So, more groups, more complications. About this time, we realized we couldn’t use the old model teachers, and started looking around. One guy who seemed perfect, despite his Nuyark accent (a Mexican raised in Brooklyn) just disappeared for a while, with some story about a matador uncle losing a round with a toro… and needing to give blood in Tijuana. It turned out to be true… Lesson #3 in Mexican business… the totally bizarre is normal.

Then… the American graduate student, beloved by his students, also disappeared on us. This was a guy I’d been paid by a California job recruiter to find work and housing for in Mexico City. Which I did. An excellent TEACHER, but unable to grasp the concept of little things like following the program the client bought, and recording information the client needs… and showing up when the client scheduled training sessions. He just went to the U.S: for a week, not bothering to tell us. That was the first time in my almost half-century I’ve ever had to decide someone should be fired. Lesson #4 — even in Mexico, nice guys have to be assholes in business.

And, we have the other younger gringo… my former housemate by the by… who we’ve also had to “let go.” NO… corporate trainers should not show up in computer company offices wearing a nose ring. And, NO… you’re paid to hold conversations, not to tell the fascinating details of your love-life. And, NO… we do not appreciate being told you are changing your schedule and dropping a group because you don’t like one guy… who incidentally is in charge of the people who write the check that pays your wages. Lesson #5… stick to old farts.

My human resource strategy by default is to get Mexican grad students to teach basic groups and geezers for the upper levels. This goes against the conventional wisdom of the English Language Institutes, who hire the young, naïve teachers on the theory that they’ve had ESL classes… and will work for peanuts. So will us geezers. And those who are here know that Mexican payment schedules are like second marriages… hope triumphing over experience.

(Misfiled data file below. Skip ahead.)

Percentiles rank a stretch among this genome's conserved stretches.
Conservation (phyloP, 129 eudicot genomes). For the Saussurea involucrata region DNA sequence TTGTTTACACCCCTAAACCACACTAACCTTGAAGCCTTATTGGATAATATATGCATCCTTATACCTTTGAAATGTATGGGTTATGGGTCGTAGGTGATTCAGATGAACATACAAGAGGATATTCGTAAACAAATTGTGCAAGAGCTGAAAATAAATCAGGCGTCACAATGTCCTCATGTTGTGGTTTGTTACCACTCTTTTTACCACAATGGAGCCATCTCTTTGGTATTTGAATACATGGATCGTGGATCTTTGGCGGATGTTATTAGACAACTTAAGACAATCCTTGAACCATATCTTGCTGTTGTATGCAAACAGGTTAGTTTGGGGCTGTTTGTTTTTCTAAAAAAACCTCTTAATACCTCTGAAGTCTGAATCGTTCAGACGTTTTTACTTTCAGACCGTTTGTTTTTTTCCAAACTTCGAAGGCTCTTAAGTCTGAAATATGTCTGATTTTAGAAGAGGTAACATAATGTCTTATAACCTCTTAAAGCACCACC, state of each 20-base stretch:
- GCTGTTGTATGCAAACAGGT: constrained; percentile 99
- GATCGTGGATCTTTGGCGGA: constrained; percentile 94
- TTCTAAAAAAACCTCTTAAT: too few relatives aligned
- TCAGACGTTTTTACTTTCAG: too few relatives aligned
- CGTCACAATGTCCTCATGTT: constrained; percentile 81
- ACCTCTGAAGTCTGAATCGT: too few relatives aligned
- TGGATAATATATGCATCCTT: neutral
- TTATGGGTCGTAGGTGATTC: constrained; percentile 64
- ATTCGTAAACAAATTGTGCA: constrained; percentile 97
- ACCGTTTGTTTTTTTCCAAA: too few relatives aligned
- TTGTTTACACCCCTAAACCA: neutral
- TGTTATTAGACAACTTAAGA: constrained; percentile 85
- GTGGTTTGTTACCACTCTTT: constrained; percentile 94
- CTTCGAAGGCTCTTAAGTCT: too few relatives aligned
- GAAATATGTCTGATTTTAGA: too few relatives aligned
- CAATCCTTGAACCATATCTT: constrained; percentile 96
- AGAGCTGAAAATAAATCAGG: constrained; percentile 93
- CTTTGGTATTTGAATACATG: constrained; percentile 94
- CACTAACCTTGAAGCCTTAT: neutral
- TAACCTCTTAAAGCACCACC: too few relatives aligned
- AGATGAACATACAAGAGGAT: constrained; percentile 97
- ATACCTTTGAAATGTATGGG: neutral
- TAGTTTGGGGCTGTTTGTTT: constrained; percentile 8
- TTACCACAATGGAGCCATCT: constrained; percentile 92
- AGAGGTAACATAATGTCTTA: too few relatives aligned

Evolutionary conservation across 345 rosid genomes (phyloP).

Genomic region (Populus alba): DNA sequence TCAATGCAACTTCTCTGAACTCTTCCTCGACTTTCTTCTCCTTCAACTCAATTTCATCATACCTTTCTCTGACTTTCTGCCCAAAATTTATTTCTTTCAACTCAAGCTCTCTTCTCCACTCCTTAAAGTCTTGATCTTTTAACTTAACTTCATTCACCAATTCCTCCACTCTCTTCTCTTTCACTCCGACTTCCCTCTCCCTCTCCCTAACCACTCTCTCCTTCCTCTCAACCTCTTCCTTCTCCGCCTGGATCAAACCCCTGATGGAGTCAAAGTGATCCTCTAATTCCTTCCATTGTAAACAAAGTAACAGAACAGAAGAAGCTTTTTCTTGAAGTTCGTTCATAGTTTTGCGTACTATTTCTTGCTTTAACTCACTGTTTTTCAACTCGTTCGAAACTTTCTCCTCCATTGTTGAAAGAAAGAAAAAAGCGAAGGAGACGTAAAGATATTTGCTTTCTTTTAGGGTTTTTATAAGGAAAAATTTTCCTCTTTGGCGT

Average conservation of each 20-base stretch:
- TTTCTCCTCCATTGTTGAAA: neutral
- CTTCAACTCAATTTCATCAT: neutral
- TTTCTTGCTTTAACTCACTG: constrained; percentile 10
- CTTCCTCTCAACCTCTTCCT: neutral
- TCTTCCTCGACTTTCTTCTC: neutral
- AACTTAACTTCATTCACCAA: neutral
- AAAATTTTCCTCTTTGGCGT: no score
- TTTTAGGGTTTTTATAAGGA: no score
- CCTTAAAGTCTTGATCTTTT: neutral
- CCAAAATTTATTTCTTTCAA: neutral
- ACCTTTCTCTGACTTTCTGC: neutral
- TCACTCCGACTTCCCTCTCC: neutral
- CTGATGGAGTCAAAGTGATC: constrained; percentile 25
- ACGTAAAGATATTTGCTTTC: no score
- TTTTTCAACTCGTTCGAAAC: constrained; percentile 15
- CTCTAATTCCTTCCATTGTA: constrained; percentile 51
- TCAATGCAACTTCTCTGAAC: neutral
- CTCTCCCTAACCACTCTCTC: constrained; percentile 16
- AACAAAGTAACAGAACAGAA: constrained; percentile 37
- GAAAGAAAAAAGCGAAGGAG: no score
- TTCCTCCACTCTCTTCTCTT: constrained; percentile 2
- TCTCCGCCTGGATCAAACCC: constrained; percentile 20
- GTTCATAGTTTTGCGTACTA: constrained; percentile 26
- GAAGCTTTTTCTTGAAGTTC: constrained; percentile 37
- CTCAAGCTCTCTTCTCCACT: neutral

Our pierced ex-“teacher”, after being given a loan at the beginning of the month, is DEMANDING we pay her now. It’s only the 18th. Yeah, payments to EMPLOYEES in Mexico are made on the 15th and last of the month. But hourly foreign workers (even those on proper papers) are usually what are called “ASOCIADOS” – they get paid all right (I’ve run out of food, or gas, or had my phone shut off because they’ve been paid ahead of me or there was only the cash to pay them), but not necessarily on the 15th.

I don’t like to use the word TEACHER. Teachers work at schools. And schools are in the business of providing teachers. We’re a business service, providing training and other products. The people who service the product are not the product itself. Another thing I like about Mexico… businesses don’t pretend “we’re in the people business”. Nah… we’re in the training business.

Which leads to Lesson #6: in any start-up, money and credit is ALWAYS a problem. In Mexico, there are uniquely Mexican problems. Monday is Benito Juarez’ birthday and the banks will be closed. Next Friday is Good Friday… not so much a religious holiday, as a Good Friday to head for Acapulco. Every EMPLOYEE in Mexico takes a few extra days when there’s a Monday, or Tuesday (or Wednesday, or Thursday, or Friday) holiday… and with two in one week, you can’t expect anything to really have been done since last Wednesday – including minor things like having paid invoices to small contractors (like those providing “scalable solutions…”). So, with one client having misplaced an invoice for a week, and another having had a huge company party on Tuesday (talk about synergy. The company misplacing the invoice sells tequila. The accountants at the second company consumed massive quantities of the same… and just didn’t show up for work Wednesday), we were in an “interesting condition”. Pregnant with outstanding invoices, but without a centavo to our names.Hey, it’s Mexico, no worries… Ms. Piercing will scream and yell, and we’ll say “manaña” and she’ll get paid her regular time. The National Pawnshop is holding some of our Mexican jefa’s jewelry and our New Zealander’s watch over the weekend, and I got one of this blog’s readers to pre-pay the pesos he’ll need for his 10 day trip to Mexico with a Western Union wire and… we’re doing ok. Actually, we’re doing extremely well… With is the final lesson – we may be a “Hispanic” business, but forget the “panic.” Banks are inconvenient, and holidays always screw up payment schedules, but we’re expanding and actually starting to show a profit.

So… anyone want a few tons of mangos?